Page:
In this sense Szary Wilk remind me of Ireland’s Primordial: they’re both very good at doing one thing, but can never quite carry their ideas beyond a static moment. It certainly fits the bill if you are seeking a midwife for that feeling of loss that operates on a more spiritual or collective level. And black metal throughout the years has always been uniquely situated to convey this intangible emotion on a profound and sometimes overwhelming level. But the best of black metal tends not to stick with this for an entire LP. I’d liken it to an elongated sneeze. It certainly brings a sense of relief, but relief without contrast loses all meaning.
Druadan Forest/Old Sorcery: Split (2021)
Werewolf Records offer a balanced split from two artists well versed in the ways of epic and symphonic black metal in the tradition of Summoning. This peripheral territory to metal finds greater legitimacy in the tender craftsmanship of Druadan Forest and Old Sorcery; both offering elegantly minimal soundscapes that trade in enough harmonic character and melodic development to warrant existence for its own sake beyond the remit of a mere soundtrack. And both – in limiting themselves to epic ambient – prove to be complementary yet clearly distinct from one another.
Druadan Forest opens this ceremony with two lengthy tracks of heroic ambient music. The style is in keeping with their Summoning adjacent black metal works, although with a greater degree of fluidity and motion worked throughout each piece. The first track ‘Forever Wandering Towards the Shadowgate’ pivots on a simple central theme that morphs into a classical fantasy tone with the addition of gentle harpsichord, echoey, barely audible narration, and church organ tones. ‘Pale Sorcery of the Endless Moon’ follows by immediately taking a darker tone, with a slow burn intro that gradually solidifies into the triumphant with earthy synth tones giving way to soaring strings. All this gives the finished whole a much-needed sense of motion and journey.
Whether taken as a template for music of greater complexity to be placed upon, or as a stark soundtrack to fantasy literature, the fact that Druadan Forest take a longform approach to composition allows V-Khaozm to develop ideas to complexity over an extended period. These are not just hints and suggestions at music yet to be realised but fully fleshed out minimalist compositions in their own right. They follow an internally logical progression, one that leaves open the possibility of greater complexity, but certainly loses nothing from simply being, with no further curator’s notes required to enjoy.
Old Sorcery take a busier approach. They also offer two lengthy tracks of fantasy based epic ambient, but the tracks themselves work more like groups of ideas collected together under one loosely connected concept. The mood swings rapidly from the dark and immersive to that of innocence and joy. The track ‘Statuesque Souls Locked in a Glowing Emerald’ jumps between these competing forces in a constant push and pull that unfolds at a surprisingly rapid rate. Soft synth tones form the basis of each passage, using gentle arpeggios to signal a new transition. It may be beneficial to view this as an act in a play then, as opposed to a disjointed grouping of mirco-tracks. It flows intuitively. There is an overarching narrative that connects the whole together, but many themes and tones are touched upon as the piece progresses.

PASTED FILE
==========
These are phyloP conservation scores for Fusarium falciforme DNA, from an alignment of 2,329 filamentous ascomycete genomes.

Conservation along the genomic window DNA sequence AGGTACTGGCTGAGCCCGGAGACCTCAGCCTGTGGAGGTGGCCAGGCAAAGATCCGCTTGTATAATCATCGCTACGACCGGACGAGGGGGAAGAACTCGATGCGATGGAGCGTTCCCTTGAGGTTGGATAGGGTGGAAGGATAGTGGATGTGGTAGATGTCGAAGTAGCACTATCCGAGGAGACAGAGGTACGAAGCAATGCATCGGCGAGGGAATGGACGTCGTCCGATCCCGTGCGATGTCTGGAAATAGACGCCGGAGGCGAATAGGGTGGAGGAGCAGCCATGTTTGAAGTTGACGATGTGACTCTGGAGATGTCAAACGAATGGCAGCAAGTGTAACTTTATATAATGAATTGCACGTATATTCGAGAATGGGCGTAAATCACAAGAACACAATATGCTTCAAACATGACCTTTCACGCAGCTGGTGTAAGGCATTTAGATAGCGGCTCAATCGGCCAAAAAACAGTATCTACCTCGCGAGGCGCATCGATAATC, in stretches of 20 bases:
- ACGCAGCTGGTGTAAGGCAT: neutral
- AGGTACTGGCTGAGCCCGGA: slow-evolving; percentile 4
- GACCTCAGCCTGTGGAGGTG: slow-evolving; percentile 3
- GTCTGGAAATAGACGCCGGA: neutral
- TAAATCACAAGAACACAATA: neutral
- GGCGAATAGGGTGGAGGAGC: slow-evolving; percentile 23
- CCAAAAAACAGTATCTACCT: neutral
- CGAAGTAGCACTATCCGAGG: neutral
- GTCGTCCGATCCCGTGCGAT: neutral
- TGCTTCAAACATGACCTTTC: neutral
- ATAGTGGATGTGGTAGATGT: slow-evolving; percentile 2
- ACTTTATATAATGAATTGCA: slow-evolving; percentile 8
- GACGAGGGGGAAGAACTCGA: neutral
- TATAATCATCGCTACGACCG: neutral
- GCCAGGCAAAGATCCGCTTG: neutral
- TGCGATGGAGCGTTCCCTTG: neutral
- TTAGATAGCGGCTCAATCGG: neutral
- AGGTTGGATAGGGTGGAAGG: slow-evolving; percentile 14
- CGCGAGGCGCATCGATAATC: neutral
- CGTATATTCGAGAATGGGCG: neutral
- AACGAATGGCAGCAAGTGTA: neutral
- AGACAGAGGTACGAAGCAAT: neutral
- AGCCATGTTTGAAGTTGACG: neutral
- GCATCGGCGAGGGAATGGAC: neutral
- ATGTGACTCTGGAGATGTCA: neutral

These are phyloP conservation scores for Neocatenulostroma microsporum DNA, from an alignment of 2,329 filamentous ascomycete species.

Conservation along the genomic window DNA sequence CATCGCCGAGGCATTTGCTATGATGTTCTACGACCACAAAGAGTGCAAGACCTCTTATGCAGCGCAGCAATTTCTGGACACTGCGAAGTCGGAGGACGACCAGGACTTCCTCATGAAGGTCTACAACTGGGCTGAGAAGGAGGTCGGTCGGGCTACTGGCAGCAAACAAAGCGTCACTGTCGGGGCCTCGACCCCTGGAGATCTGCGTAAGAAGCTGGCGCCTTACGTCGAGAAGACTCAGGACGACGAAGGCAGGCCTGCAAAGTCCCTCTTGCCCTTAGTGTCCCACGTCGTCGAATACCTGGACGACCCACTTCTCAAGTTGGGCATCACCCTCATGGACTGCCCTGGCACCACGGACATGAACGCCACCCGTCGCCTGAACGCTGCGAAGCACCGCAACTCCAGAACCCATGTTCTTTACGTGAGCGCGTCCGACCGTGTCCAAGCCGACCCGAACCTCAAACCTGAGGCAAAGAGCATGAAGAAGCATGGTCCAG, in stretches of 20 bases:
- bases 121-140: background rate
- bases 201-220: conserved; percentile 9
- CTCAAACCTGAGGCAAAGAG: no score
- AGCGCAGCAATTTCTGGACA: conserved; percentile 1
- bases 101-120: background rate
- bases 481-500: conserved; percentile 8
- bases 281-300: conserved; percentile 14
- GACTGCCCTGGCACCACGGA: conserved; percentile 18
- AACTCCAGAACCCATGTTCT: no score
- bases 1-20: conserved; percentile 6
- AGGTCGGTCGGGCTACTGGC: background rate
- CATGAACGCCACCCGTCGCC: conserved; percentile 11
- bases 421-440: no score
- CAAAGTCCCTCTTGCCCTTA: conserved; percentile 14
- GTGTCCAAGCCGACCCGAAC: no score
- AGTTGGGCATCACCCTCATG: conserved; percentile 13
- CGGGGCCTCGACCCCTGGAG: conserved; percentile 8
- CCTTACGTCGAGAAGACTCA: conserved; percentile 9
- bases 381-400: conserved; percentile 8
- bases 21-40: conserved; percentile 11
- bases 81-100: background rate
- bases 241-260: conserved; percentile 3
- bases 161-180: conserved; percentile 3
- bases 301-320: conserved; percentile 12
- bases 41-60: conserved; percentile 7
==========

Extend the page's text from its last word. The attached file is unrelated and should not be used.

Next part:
‘Of Dragon’s Blood’ strikes a bolder tone, and works as a positively dramatic finale to the whole EP as low synthetic brass tones give way to heavy strings and more echoey spoken word. The swirling introduction of greater dynamic range and melodic playfulness is a welcome respite from the repressed minimalism of the preceding music. Both forces working to fundamentally compliment the other through the tried and tested methods of contrast. Old Sorcery make use of more instrumentation in the form of piano, percussive synth tones, and traditional strings, making full use of the inherently different qualities offered by a diverse array of timbres.
Old Sorcery come across as more at home in their chosen subject matter; being more playful and willing to spread their musical wings without coming across as overtly cheesy. But there is something compelling about the understated and obscure sonic journeys that Druadan Forest take us on that perfectly lends itself to act as a balancing force and primer for Old Sorcery’s half of this EP.